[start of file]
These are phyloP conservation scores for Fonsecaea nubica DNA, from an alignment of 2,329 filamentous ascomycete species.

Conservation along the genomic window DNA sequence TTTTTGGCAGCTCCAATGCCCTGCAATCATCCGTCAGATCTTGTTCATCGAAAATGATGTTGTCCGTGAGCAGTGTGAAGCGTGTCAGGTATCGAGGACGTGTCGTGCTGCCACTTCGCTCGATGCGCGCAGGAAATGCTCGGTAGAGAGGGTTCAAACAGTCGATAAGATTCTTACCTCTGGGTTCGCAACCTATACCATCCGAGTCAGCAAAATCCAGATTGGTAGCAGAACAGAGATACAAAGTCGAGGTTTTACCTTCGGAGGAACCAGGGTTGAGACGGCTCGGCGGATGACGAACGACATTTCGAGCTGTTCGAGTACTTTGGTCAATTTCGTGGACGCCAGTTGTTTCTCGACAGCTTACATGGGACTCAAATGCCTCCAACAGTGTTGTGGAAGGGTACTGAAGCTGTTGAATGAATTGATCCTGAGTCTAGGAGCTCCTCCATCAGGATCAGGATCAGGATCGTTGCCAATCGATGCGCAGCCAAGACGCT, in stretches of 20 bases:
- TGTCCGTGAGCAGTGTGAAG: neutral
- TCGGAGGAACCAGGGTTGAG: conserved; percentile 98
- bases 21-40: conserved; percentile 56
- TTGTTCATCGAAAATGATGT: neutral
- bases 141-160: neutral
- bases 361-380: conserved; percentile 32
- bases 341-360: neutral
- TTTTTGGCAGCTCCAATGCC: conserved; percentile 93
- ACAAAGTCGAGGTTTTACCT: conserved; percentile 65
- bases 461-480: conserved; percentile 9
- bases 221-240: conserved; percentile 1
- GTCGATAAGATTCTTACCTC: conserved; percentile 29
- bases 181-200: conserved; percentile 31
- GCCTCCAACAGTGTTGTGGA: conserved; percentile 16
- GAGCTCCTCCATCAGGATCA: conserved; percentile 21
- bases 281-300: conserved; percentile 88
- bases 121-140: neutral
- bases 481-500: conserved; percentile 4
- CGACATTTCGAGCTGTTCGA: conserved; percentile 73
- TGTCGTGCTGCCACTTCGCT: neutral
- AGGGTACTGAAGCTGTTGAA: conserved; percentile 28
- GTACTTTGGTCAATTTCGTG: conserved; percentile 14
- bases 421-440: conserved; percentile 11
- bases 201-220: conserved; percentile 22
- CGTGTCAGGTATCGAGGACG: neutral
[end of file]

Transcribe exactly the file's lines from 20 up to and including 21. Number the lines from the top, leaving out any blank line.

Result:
- bases 481-500: conserved; percentile 4
- CGACATTTCGAGCTGTTCGA: conserved; percentile 73